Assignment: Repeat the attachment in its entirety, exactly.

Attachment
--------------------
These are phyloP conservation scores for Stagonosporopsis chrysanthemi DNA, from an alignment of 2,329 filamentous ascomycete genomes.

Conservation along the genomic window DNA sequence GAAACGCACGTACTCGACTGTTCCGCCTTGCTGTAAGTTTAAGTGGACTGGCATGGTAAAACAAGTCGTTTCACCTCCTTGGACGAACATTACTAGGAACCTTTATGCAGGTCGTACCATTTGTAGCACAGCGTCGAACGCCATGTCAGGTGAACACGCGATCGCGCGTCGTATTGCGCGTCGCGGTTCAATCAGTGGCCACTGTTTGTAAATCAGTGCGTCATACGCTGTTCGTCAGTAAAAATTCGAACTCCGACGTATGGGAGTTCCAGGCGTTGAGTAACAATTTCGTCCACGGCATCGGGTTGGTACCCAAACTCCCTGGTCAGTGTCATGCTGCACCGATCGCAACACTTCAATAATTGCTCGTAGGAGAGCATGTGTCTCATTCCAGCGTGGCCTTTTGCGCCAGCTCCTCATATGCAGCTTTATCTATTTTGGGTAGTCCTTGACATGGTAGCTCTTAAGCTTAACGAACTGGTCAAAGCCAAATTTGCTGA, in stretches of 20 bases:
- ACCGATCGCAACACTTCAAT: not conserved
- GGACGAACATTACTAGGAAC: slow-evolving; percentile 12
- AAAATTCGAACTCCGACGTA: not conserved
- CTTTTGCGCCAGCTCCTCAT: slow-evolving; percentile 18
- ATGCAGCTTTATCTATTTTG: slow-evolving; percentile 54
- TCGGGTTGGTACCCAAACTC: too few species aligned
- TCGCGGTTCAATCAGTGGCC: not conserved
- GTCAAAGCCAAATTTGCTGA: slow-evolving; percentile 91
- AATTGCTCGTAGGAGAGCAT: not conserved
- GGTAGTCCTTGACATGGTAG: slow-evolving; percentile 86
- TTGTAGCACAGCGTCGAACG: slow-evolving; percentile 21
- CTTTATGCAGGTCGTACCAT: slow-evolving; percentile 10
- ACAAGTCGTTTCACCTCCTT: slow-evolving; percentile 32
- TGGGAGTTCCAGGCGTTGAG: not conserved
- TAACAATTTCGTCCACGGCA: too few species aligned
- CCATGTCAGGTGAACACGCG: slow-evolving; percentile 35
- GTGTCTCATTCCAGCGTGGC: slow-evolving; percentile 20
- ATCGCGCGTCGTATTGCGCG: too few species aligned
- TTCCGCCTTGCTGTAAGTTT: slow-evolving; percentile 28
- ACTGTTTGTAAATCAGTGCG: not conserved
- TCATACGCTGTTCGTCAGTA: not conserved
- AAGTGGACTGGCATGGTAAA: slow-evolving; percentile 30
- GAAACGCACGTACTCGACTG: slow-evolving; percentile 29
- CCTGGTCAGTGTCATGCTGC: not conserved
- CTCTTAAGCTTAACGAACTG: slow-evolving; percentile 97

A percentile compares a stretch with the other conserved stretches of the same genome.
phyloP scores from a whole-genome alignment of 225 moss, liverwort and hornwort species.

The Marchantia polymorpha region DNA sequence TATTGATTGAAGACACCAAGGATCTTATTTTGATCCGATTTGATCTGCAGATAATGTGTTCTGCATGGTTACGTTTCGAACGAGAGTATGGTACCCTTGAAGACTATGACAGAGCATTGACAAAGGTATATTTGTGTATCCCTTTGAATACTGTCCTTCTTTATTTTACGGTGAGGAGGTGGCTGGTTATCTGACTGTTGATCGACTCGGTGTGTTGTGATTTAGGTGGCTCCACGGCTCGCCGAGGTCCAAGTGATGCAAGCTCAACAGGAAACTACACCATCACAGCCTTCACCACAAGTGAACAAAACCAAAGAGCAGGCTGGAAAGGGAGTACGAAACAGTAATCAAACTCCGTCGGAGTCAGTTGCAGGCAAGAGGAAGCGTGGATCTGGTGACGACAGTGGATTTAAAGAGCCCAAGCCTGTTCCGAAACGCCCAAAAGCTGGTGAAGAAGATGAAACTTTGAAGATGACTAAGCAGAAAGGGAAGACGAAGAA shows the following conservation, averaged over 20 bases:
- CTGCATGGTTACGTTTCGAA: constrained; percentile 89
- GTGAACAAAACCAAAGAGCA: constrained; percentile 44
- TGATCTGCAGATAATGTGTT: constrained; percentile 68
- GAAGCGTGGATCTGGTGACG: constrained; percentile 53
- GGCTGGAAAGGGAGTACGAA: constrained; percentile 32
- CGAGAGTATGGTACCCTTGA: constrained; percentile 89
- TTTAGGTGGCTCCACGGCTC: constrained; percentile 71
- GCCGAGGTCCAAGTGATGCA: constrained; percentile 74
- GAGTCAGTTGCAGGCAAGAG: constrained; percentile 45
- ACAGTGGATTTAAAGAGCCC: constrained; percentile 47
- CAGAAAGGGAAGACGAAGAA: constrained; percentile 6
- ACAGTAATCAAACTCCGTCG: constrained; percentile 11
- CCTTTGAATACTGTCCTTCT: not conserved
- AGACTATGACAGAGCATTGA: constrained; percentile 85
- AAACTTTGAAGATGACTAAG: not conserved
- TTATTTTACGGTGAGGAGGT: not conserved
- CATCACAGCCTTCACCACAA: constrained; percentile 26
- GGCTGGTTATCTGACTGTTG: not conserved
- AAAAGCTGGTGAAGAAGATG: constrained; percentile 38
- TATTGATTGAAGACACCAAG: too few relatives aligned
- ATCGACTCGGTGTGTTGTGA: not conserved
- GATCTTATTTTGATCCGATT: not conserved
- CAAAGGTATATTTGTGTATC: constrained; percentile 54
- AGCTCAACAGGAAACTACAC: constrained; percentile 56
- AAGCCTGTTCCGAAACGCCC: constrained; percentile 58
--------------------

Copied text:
These are phyloP conservation scores for Stagonosporopsis chrysanthemi DNA, from an alignment of 2,329 filamentous ascomycete genomes.

Conservation along the genomic window DNA sequence GAAACGCACGTACTCGACTGTTCCGCCTTGCTGTAAGTTTAAGTGGACTGGCATGGTAAAACAAGTCGTTTCACCTCCTTGGACGAACATTACTAGGAACCTTTATGCAGGTCGTACCATTTGTAGCACAGCGTCGAACGCCATGTCAGGTGAACACGCGATCGCGCGTCGTATTGCGCGTCGCGGTTCAATCAGTGGCCACTGTTTGTAAATCAGTGCGTCATACGCTGTTCGTCAGTAAAAATTCGAACTCCGACGTATGGGAGTTCCAGGCGTTGAGTAACAATTTCGTCCACGGCATCGGGTTGGTACCCAAACTCCCTGGTCAGTGTCATGCTGCACCGATCGCAACACTTCAATAATTGCTCGTAGGAGAGCATGTGTCTCATTCCAGCGTGGCCTTTTGCGCCAGCTCCTCATATGCAGCTTTATCTATTTTGGGTAGTCCTTGACATGGTAGCTCTTAAGCTTAACGAACTGGTCAAAGCCAAATTTGCTGA, in stretches of 20 bases:
- ACCGATCGCAACACTTCAAT: not conserved
- GGACGAACATTACTAGGAAC: slow-evolving; percentile 12
- AAAATTCGAACTCCGACGTA: not conserved
- CTTTTGCGCCAGCTCCTCAT: slow-evolving; percentile 18
- ATGCAGCTTTATCTATTTTG: slow-evolving; percentile 54
- TCGGGTTGGTACCCAAACTC: too few species aligned
- TCGCGGTTCAATCAGTGGCC: not conserved
- GTCAAAGCCAAATTTGCTGA: slow-evolving; percentile 91
- AATTGCTCGTAGGAGAGCAT: not conserved
- GGTAGTCCTTGACATGGTAG: slow-evolving; percentile 86
- TTGTAGCACAGCGTCGAACG: slow-evolving; percentile 21
- CTTTATGCAGGTCGTACCAT: slow-evolving; percentile 10
- ACAAGTCGTTTCACCTCCTT: slow-evolving; percentile 32
- TGGGAGTTCCAGGCGTTGAG: not conserved
- TAACAATTTCGTCCACGGCA: too few species aligned
- CCATGTCAGGTGAACACGCG: slow-evolving; percentile 35
- GTGTCTCATTCCAGCGTGGC: slow-evolving; percentile 20
- ATCGCGCGTCGTATTGCGCG: too few species aligned
- TTCCGCCTTGCTGTAAGTTT: slow-evolving; percentile 28
- ACTGTTTGTAAATCAGTGCG: not conserved
- TCATACGCTGTTCGTCAGTA: not conserved
- AAGTGGACTGGCATGGTAAA: slow-evolving; percentile 30
- GAAACGCACGTACTCGACTG: slow-evolving; percentile 29
- CCTGGTCAGTGTCATGCTGC: not conserved
- CTCTTAAGCTTAACGAACTG: slow-evolving; percentile 97

A percentile compares a stretch with the other conserved stretches of the same genome.
phyloP scores from a whole-genome alignment of 225 moss, liverwort and hornwort species.

The Marchantia polymorpha region DNA sequence TATTGATTGAAGACACCAAGGATCTTATTTTGATCCGATTTGATCTGCAGATAATGTGTTCTGCATGGTTACGTTTCGAACGAGAGTATGGTACCCTTGAAGACTATGACAGAGCATTGACAAAGGTATATTTGTGTATCCCTTTGAATACTGTCCTTCTTTATTTTACGGTGAGGAGGTGGCTGGTTATCTGACTGTTGATCGACTCGGTGTGTTGTGATTTAGGTGGCTCCACGGCTCGCCGAGGTCCAAGTGATGCAAGCTCAACAGGAAACTACACCATCACAGCCTTCACCACAAGTGAACAAAACCAAAGAGCAGGCTGGAAAGGGAGTACGAAACAGTAATCAAACTCCGTCGGAGTCAGTTGCAGGCAAGAGGAAGCGTGGATCTGGTGACGACAGTGGATTTAAAGAGCCCAAGCCTGTTCCGAAACGCCCAAAAGCTGGTGAAGAAGATGAAACTTTGAAGATGACTAAGCAGAAAGGGAAGACGAAGAA shows the following conservation, averaged over 20 bases:
- CTGCATGGTTACGTTTCGAA: constrained; percentile 89
- GTGAACAAAACCAAAGAGCA: constrained; percentile 44
- TGATCTGCAGATAATGTGTT: constrained; percentile 68
- GAAGCGTGGATCTGGTGACG: constrained; percentile 53
- GGCTGGAAAGGGAGTACGAA: constrained; percentile 32
- CGAGAGTATGGTACCCTTGA: constrained; percentile 89
- TTTAGGTGGCTCCACGGCTC: constrained; percentile 71
- GCCGAGGTCCAAGTGATGCA: constrained; percentile 74
- GAGTCAGTTGCAGGCAAGAG: constrained; percentile 45
- ACAGTGGATTTAAAGAGCCC: constrained; percentile 47
- CAGAAAGGGAAGACGAAGAA: constrained; percentile 6
- ACAGTAATCAAACTCCGTCG: constrained; percentile 11
- CCTTTGAATACTGTCCTTCT: not conserved
- AGACTATGACAGAGCATTGA: constrained; percentile 85
- AAACTTTGAAGATGACTAAG: not conserved
- TTATTTTACGGTGAGGAGGT: not conserved
- CATCACAGCCTTCACCACAA: constrained; percentile 26
- GGCTGGTTATCTGACTGTTG: not conserved
- AAAAGCTGGTGAAGAAGATG: constrained; percentile 38
- TATTGATTGAAGACACCAAG: too few relatives aligned
- ATCGACTCGGTGTGTTGTGA: not conserved
- GATCTTATTTTGATCCGATT: not conserved
- CAAAGGTATATTTGTGTATC: constrained; percentile 54
- AGCTCAACAGGAAACTACAC: constrained; percentile 56
- AAGCCTGTTCCGAAACGCCC: constrained; percentile 58